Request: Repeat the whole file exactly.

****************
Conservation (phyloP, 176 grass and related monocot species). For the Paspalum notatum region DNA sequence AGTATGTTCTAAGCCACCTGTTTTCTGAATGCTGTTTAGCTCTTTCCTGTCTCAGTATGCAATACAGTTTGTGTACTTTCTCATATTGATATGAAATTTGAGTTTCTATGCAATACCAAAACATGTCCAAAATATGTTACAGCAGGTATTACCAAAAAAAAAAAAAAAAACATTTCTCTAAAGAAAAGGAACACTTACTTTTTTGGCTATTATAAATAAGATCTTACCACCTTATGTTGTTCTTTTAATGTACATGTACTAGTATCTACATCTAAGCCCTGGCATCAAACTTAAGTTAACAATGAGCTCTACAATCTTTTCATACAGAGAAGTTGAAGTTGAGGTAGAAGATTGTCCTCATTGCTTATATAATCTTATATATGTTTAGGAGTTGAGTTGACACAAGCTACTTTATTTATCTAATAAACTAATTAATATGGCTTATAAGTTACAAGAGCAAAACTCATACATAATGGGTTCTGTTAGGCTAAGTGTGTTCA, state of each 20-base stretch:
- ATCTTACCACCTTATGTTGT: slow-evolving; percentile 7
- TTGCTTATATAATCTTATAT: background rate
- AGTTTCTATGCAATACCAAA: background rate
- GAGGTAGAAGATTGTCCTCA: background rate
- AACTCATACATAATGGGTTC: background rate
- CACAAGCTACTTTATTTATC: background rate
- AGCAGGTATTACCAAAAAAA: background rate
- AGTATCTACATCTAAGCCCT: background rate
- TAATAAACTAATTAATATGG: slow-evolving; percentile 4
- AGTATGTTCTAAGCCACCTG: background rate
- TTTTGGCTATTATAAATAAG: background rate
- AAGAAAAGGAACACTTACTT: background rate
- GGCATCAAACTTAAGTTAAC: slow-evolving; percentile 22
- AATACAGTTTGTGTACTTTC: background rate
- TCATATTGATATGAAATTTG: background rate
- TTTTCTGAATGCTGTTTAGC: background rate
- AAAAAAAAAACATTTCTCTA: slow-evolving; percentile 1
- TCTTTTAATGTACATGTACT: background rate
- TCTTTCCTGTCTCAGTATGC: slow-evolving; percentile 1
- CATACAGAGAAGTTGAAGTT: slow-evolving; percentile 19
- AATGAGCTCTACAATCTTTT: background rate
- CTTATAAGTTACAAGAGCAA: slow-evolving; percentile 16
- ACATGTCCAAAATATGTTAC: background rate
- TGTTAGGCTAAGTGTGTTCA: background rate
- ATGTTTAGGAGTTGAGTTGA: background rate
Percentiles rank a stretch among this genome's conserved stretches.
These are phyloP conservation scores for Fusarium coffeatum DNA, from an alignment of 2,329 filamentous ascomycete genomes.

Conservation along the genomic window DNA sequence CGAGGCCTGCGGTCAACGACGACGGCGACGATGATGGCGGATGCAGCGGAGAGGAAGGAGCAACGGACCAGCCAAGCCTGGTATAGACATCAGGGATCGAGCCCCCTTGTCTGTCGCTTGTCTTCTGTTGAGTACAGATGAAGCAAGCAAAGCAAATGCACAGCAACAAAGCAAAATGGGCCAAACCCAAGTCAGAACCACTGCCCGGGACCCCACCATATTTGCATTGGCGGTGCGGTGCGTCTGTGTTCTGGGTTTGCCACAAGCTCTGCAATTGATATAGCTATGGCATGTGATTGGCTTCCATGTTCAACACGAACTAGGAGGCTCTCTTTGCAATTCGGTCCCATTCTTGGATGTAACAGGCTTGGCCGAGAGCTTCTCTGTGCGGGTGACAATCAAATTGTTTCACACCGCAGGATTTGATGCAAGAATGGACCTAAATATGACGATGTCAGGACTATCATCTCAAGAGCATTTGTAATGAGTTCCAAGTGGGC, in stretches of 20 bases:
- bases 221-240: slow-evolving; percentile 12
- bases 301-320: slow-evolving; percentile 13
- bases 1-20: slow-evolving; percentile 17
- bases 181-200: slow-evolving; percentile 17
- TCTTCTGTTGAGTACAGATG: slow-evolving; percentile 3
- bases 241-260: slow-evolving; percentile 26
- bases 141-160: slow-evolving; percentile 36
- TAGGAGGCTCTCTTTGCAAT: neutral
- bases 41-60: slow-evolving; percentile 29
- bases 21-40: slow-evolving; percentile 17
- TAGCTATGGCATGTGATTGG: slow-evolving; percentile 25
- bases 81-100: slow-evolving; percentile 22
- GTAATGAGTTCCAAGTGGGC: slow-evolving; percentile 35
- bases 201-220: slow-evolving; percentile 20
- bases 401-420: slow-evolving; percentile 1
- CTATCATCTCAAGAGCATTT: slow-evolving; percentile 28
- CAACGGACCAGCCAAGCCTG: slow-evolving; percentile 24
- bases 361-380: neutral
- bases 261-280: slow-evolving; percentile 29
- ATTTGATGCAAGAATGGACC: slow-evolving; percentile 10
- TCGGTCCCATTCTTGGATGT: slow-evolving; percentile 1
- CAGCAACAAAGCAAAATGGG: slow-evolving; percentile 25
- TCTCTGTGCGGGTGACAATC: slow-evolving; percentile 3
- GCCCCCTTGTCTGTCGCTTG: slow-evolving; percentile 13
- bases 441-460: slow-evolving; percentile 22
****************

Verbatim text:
Conservation (phyloP, 176 grass and related monocot species). For the Paspalum notatum region DNA sequence AGTATGTTCTAAGCCACCTGTTTTCTGAATGCTGTTTAGCTCTTTCCTGTCTCAGTATGCAATACAGTTTGTGTACTTTCTCATATTGATATGAAATTTGAGTTTCTATGCAATACCAAAACATGTCCAAAATATGTTACAGCAGGTATTACCAAAAAAAAAAAAAAAAACATTTCTCTAAAGAAAAGGAACACTTACTTTTTTGGCTATTATAAATAAGATCTTACCACCTTATGTTGTTCTTTTAATGTACATGTACTAGTATCTACATCTAAGCCCTGGCATCAAACTTAAGTTAACAATGAGCTCTACAATCTTTTCATACAGAGAAGTTGAAGTTGAGGTAGAAGATTGTCCTCATTGCTTATATAATCTTATATATGTTTAGGAGTTGAGTTGACACAAGCTACTTTATTTATCTAATAAACTAATTAATATGGCTTATAAGTTACAAGAGCAAAACTCATACATAATGGGTTCTGTTAGGCTAAGTGTGTTCA, state of each 20-base stretch:
- ATCTTACCACCTTATGTTGT: slow-evolving; percentile 7
- TTGCTTATATAATCTTATAT: background rate
- AGTTTCTATGCAATACCAAA: background rate
- GAGGTAGAAGATTGTCCTCA: background rate
- AACTCATACATAATGGGTTC: background rate
- CACAAGCTACTTTATTTATC: background rate
- AGCAGGTATTACCAAAAAAA: background rate
- AGTATCTACATCTAAGCCCT: background rate
- TAATAAACTAATTAATATGG: slow-evolving; percentile 4
- AGTATGTTCTAAGCCACCTG: background rate
- TTTTGGCTATTATAAATAAG: background rate
- AAGAAAAGGAACACTTACTT: background rate
- GGCATCAAACTTAAGTTAAC: slow-evolving; percentile 22
- AATACAGTTTGTGTACTTTC: background rate
- TCATATTGATATGAAATTTG: background rate
- TTTTCTGAATGCTGTTTAGC: background rate
- AAAAAAAAAACATTTCTCTA: slow-evolving; percentile 1
- TCTTTTAATGTACATGTACT: background rate
- TCTTTCCTGTCTCAGTATGC: slow-evolving; percentile 1
- CATACAGAGAAGTTGAAGTT: slow-evolving; percentile 19
- AATGAGCTCTACAATCTTTT: background rate
- CTTATAAGTTACAAGAGCAA: slow-evolving; percentile 16
- ACATGTCCAAAATATGTTAC: background rate
- TGTTAGGCTAAGTGTGTTCA: background rate
- ATGTTTAGGAGTTGAGTTGA: background rate
Percentiles rank a stretch among this genome's conserved stretches.
These are phyloP conservation scores for Fusarium coffeatum DNA, from an alignment of 2,329 filamentous ascomycete genomes.

Conservation along the genomic window DNA sequence CGAGGCCTGCGGTCAACGACGACGGCGACGATGATGGCGGATGCAGCGGAGAGGAAGGAGCAACGGACCAGCCAAGCCTGGTATAGACATCAGGGATCGAGCCCCCTTGTCTGTCGCTTGTCTTCTGTTGAGTACAGATGAAGCAAGCAAAGCAAATGCACAGCAACAAAGCAAAATGGGCCAAACCCAAGTCAGAACCACTGCCCGGGACCCCACCATATTTGCATTGGCGGTGCGGTGCGTCTGTGTTCTGGGTTTGCCACAAGCTCTGCAATTGATATAGCTATGGCATGTGATTGGCTTCCATGTTCAACACGAACTAGGAGGCTCTCTTTGCAATTCGGTCCCATTCTTGGATGTAACAGGCTTGGCCGAGAGCTTCTCTGTGCGGGTGACAATCAAATTGTTTCACACCGCAGGATTTGATGCAAGAATGGACCTAAATATGACGATGTCAGGACTATCATCTCAAGAGCATTTGTAATGAGTTCCAAGTGGGC, in stretches of 20 bases:
- bases 221-240: slow-evolving; percentile 12
- bases 301-320: slow-evolving; percentile 13
- bases 1-20: slow-evolving; percentile 17
- bases 181-200: slow-evolving; percentile 17
- TCTTCTGTTGAGTACAGATG: slow-evolving; percentile 3
- bases 241-260: slow-evolving; percentile 26
- bases 141-160: slow-evolving; percentile 36
- TAGGAGGCTCTCTTTGCAAT: neutral
- bases 41-60: slow-evolving; percentile 29
- bases 21-40: slow-evolving; percentile 17
- TAGCTATGGCATGTGATTGG: slow-evolving; percentile 25
- bases 81-100: slow-evolving; percentile 22
- GTAATGAGTTCCAAGTGGGC: slow-evolving; percentile 35
- bases 201-220: slow-evolving; percentile 20
- bases 401-420: slow-evolving; percentile 1
- CTATCATCTCAAGAGCATTT: slow-evolving; percentile 28
- CAACGGACCAGCCAAGCCTG: slow-evolving; percentile 24
- bases 361-380: neutral
- bases 261-280: slow-evolving; percentile 29
- ATTTGATGCAAGAATGGACC: slow-evolving; percentile 10
- TCGGTCCCATTCTTGGATGT: slow-evolving; percentile 1
- CAGCAACAAAGCAAAATGGG: slow-evolving; percentile 25
- TCTCTGTGCGGGTGACAATC: slow-evolving; percentile 3
- GCCCCCTTGTCTGTCGCTTG: slow-evolving; percentile 13
- bases 441-460: slow-evolving; percentile 22